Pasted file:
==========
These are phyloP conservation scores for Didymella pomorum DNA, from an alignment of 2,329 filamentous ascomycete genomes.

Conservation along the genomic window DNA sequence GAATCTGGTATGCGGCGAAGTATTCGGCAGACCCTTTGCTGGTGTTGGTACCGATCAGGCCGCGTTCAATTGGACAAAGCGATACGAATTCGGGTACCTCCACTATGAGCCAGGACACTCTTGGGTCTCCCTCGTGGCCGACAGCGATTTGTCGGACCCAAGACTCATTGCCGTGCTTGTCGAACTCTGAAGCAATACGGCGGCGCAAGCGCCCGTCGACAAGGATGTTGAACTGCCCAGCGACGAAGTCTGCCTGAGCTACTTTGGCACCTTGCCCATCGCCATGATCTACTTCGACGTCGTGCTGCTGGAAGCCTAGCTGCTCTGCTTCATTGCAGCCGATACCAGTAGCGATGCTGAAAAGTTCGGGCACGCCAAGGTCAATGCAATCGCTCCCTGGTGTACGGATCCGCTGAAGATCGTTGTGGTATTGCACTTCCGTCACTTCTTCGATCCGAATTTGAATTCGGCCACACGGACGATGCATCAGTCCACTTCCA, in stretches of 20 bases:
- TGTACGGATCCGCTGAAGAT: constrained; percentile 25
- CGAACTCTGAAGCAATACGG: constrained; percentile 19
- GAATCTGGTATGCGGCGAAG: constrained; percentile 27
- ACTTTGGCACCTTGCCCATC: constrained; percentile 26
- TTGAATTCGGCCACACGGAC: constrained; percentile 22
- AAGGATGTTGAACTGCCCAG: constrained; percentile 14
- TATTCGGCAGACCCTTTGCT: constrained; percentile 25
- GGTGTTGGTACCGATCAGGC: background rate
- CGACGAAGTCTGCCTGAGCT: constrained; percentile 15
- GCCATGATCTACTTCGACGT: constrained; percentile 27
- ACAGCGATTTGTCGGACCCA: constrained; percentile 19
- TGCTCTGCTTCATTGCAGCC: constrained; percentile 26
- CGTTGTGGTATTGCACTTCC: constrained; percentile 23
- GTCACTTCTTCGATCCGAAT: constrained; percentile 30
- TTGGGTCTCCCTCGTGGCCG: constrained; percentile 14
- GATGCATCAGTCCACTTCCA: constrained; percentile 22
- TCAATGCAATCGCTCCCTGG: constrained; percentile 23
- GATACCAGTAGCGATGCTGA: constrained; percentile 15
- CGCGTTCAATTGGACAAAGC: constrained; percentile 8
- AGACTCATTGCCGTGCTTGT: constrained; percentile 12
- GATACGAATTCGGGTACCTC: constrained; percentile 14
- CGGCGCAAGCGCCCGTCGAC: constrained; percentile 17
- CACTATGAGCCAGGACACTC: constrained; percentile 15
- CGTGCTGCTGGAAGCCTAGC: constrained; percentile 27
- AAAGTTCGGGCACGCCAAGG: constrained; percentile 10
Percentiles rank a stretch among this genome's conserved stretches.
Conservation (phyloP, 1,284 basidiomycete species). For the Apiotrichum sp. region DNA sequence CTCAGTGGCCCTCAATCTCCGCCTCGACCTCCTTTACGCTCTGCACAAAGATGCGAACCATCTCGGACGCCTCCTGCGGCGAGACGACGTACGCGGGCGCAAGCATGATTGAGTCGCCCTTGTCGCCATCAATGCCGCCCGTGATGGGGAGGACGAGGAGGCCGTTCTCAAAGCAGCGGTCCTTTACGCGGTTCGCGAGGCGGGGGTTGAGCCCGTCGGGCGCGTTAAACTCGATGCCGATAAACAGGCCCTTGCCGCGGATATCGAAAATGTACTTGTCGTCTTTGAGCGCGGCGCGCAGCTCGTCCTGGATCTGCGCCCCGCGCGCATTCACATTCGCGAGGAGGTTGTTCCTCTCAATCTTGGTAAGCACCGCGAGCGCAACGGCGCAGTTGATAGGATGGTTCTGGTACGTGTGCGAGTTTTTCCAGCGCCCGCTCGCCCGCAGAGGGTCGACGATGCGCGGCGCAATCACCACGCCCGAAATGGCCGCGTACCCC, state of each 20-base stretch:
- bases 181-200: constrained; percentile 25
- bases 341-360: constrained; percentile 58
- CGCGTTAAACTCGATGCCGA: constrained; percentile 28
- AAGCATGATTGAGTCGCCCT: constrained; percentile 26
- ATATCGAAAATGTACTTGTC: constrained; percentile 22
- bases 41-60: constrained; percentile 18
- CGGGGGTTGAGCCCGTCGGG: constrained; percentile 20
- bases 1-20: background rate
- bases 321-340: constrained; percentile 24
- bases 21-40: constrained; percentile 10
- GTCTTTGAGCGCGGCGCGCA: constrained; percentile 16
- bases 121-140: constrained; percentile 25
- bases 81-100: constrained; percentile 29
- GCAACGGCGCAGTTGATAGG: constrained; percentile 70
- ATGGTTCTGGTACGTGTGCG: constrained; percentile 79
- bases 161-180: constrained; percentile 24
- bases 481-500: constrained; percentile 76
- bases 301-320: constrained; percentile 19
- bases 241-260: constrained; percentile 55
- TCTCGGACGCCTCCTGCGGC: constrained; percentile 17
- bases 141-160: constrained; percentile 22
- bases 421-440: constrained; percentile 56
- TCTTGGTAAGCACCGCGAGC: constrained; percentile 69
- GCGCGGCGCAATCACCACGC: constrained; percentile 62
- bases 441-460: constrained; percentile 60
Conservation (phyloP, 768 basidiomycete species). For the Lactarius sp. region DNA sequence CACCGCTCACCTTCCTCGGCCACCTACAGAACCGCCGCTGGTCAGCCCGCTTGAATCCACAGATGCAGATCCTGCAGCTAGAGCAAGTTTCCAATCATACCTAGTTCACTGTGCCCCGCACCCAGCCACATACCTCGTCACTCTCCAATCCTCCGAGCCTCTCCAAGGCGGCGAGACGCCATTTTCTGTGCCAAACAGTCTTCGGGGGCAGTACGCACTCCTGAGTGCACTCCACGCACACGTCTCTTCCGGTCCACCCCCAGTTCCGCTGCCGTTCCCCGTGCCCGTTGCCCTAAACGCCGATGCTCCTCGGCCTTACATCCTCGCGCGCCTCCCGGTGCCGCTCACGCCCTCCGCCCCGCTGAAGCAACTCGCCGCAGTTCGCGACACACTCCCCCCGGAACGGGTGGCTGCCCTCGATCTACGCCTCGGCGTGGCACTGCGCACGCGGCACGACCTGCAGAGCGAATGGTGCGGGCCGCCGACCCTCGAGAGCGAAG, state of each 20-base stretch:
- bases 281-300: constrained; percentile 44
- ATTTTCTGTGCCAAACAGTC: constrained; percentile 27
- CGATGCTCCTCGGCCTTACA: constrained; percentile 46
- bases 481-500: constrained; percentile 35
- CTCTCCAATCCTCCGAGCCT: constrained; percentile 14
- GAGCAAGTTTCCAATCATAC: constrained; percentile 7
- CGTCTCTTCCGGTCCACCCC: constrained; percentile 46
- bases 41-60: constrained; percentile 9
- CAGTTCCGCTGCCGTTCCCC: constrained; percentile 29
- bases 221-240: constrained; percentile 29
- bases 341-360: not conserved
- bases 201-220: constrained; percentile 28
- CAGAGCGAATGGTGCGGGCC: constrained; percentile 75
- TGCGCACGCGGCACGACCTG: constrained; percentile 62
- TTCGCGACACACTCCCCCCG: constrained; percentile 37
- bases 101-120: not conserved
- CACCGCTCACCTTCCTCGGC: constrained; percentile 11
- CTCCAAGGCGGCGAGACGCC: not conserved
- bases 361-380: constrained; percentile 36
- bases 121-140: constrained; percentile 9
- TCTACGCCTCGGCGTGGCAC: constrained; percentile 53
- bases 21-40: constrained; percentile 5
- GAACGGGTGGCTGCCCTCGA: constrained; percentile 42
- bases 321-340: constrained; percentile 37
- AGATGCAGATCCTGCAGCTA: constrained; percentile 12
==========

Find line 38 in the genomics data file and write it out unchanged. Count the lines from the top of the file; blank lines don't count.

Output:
- bases 321-340: constrained; percentile 24